Health Care Reform Updates
Information shared is a result of the Patient Protection and Affordable Care Act (PPACA) which was signed by President Obama on March 23, 2010. PPACA, and the interim and final rules issued since PPACA’s enactment date, will affect the health plans of our members in their plan years beginning on or after Sept. 23, 2010.
To learn more about the Healthcare Reform Bill, visit http://www.healthcare.gov.
Health Care Form: What does it mean for you?
To help you understand the upcoming health care reform opportunities:
Implemented to assist Americans to have access to affordable health care coverage. In 2014, individuals can shop for health insurance coverage through a website at www.healthcare.gov.
This is the only place individuals can apply for a tax credit on the exchange to help them reduce the cost of their monthly premium. The website for individuals will be called the Health Insurance Marketplace or sometimes referred to as the exchange.
Yes, if you meet specific criteria such as being lawfully present in the United States you can purchase insurance on the Marketplace. Only those eligible will be able to apply for the tax credit.
Individuals are required to have a health plan during open enrollment each year to avoid penalties. Open enrollment has expired for 2014 coverage. Next open enrollment will begin November 15 for 2015 coverage. If you do not have health insurance, you may apply if you have a qualifying life event. Learn More >>
The penalty for not having insurance in 2014 is $95 per adult, $47.50 for a child, and up to $285 per family, or 1% of your family income, whichever is greater. For 2015, it will be 2% of your family income.
When you file your income tax return with the IRS.
Yes, if the employee has access to employer-sponsored insurance and decides not to take it, he/she may still enroll in coverage through the individual exchange, but is not eligible for a tax credit unless the employer-sponsored coverage is unaffordable.
You can get individual health insurance today if you have a qualifying life event with Avera Health Plans or healthcare.gov. Learn More >>
2. Most people can get a break on costs. You may qualify for a tax credit and therefore, get lower costs on your monthly premiums and out-of-pocket costs.
3. Gives you control. The Marketplace will provide comparisons of prices and benefits before you enroll. You can take your time to look, learn and research before you decide which plan to provide coverage for you and your family.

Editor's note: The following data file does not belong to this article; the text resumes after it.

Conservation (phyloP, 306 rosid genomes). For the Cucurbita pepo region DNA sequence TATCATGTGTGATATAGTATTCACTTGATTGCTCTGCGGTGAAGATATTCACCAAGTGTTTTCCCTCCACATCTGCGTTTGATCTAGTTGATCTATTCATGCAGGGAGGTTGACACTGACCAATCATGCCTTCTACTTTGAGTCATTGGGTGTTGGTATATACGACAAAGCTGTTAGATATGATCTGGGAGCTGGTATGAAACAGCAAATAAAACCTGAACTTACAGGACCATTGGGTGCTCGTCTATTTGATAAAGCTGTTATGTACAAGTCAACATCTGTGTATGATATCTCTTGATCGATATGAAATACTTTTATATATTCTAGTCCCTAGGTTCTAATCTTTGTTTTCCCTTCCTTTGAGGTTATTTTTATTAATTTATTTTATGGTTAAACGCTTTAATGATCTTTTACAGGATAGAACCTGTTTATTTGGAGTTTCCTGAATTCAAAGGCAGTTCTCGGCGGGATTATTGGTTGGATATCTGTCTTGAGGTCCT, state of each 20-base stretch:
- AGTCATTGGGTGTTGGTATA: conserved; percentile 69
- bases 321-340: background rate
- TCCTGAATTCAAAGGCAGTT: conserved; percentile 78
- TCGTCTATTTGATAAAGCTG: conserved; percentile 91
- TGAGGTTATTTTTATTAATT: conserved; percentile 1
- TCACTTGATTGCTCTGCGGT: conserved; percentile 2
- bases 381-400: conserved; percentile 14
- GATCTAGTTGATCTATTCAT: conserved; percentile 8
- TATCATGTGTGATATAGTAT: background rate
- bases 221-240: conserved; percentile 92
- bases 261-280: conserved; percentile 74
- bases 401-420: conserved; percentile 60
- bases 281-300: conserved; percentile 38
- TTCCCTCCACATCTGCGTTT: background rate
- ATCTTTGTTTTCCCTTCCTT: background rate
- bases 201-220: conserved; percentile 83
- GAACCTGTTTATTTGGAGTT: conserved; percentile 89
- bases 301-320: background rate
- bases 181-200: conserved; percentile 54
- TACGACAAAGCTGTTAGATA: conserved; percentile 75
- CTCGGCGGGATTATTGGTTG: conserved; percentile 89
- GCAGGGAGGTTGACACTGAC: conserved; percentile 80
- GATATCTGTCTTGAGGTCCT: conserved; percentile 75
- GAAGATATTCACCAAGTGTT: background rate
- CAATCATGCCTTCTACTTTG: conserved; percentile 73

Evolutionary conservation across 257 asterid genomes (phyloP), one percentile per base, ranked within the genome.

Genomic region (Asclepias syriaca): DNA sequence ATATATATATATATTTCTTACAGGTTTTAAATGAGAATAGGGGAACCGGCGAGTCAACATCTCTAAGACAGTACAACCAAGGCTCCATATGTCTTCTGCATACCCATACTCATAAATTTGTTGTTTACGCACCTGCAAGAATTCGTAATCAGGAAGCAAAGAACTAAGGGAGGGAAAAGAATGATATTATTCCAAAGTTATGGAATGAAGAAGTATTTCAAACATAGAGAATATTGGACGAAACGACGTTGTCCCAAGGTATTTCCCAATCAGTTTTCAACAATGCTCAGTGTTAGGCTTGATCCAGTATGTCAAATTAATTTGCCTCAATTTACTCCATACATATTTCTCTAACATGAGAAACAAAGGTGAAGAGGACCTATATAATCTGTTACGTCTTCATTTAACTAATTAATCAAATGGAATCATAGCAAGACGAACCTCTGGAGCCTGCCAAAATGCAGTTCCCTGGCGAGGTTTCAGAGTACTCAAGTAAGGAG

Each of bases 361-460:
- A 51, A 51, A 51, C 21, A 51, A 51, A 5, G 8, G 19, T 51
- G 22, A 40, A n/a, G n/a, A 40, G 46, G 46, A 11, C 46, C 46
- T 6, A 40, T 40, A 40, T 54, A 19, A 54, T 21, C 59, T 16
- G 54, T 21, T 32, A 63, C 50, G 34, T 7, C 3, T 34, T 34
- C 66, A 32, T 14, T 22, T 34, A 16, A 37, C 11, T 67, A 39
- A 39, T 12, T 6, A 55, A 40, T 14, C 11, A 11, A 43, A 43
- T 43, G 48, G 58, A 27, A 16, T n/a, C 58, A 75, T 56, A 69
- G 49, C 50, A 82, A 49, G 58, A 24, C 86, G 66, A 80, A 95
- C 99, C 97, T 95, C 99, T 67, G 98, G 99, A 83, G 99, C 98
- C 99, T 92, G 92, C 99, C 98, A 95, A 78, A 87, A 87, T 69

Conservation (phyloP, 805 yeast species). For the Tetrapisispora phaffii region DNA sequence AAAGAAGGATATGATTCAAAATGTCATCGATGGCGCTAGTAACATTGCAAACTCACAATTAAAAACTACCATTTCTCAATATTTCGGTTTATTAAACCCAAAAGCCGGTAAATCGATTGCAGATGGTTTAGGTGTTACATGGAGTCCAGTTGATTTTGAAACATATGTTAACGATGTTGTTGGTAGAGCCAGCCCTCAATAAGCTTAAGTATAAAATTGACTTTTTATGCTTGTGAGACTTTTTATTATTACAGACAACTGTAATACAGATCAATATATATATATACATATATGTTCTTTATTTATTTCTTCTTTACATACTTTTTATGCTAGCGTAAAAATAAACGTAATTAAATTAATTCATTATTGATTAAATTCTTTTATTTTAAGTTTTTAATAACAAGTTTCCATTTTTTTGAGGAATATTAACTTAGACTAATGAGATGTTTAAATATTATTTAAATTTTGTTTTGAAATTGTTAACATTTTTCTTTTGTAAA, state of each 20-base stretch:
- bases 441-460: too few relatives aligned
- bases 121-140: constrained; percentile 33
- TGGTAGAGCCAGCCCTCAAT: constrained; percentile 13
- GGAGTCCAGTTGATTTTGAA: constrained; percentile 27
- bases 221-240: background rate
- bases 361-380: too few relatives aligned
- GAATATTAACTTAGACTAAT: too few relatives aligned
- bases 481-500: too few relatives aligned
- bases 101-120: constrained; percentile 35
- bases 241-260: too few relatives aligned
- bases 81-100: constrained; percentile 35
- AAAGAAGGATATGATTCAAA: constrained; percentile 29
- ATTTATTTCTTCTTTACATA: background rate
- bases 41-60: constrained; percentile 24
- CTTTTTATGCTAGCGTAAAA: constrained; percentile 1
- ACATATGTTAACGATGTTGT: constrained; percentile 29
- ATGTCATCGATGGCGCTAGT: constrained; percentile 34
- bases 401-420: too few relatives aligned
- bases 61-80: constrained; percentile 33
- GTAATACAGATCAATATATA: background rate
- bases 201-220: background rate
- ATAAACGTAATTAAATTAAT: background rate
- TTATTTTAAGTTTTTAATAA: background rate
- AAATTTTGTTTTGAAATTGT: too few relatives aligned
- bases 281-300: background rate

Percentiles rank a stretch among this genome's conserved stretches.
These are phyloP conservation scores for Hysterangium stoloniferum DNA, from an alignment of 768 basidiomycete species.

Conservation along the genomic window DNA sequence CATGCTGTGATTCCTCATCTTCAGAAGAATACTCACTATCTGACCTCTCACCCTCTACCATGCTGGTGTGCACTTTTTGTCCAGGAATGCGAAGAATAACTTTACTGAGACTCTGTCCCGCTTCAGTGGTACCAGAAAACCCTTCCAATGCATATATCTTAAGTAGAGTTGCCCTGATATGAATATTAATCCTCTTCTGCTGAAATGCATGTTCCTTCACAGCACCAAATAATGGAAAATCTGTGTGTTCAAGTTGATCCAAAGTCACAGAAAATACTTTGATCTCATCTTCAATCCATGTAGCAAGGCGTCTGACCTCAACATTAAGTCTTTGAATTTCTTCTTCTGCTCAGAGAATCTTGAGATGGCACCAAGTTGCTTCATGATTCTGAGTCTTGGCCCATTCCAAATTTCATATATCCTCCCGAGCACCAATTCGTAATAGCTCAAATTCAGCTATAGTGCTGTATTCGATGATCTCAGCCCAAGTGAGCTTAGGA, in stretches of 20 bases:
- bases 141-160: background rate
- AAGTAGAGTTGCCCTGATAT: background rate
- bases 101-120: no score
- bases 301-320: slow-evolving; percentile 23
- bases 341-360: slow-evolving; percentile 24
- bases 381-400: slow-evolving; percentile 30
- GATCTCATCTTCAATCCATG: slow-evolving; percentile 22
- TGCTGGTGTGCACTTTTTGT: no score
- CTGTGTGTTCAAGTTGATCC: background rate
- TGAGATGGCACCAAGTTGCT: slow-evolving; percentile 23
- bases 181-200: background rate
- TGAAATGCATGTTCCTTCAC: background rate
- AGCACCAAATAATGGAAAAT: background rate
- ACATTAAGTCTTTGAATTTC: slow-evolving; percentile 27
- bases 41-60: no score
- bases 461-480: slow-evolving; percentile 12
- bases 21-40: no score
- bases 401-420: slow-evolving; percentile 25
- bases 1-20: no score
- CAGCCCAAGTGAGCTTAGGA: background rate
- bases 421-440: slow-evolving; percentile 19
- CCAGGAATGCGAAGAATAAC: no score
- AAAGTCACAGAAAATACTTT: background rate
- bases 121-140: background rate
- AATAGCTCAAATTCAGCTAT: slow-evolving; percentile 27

Each metal tier is defined by the portion of the claims paid by your plan. For instance, for the Bronze tier, the plan typically pays 60 percent of the cost and you are responsible for the remaining 40 percent through out-of-pocket costs such as co-pays, coinsurance and deductibles.
The graph below shows the value of the metallic tiers:
If you choose a bronze plan, you will pay more when you receive health care but your monthly premiums will be less. If you purchase a gold or platinum, you will pay less when you go to receive services however your monthly premium will be more.
- Ambulatory patient services (outpatient care you get without being admitted to a hospital)
- Emergency services
- Maternity and newborn care (care before and after your baby is born)
- Mental health and substance use disorder services, including behavioral health treatment (this includes counseling and psychotherapy)
- Prescription drugs
- Rehabilitative and habilitative services and devices (services and devices to help people with injuries, disabilities, or chronic conditions gain or recover mental and physical skills)
- Laboratory services
- Preventive and wellness services and chronic disease management
- Pediatric services
While essential health benefits are minimum requirements for all plans in the Marketplace, our plans may offer additional coverage. You will see exactly what each plan offers when you compare them side-by-side in the Marketplace.
NOTE: Only non-grandfathered plans that are purchased on your own or obtained through a small employer groups with 1 to 50 employees will be required to cover essential health benefits.
Health Insurance Can Be Confusing
Below is a video to help explain some of the most common terms.
Grandfathered Plan: Employers (and individuals) could choose to keep their current health plan “grandfathered” by not changing their health insurance plan. Therefore, it is excused from having to comply with certain rules of the Affordable Care Act. This allows the plan to generally stay as it was before March 23, 2010.
Non-grandfathered Plan: An individual or employer group loses it grandfathered status if the health insurance plan benefits or cost structure is changed.
NOTE: If you are insured under an employer-sponsored self-funded plan, some of these reform updates may not apply. Please contact your company’s Human Resources.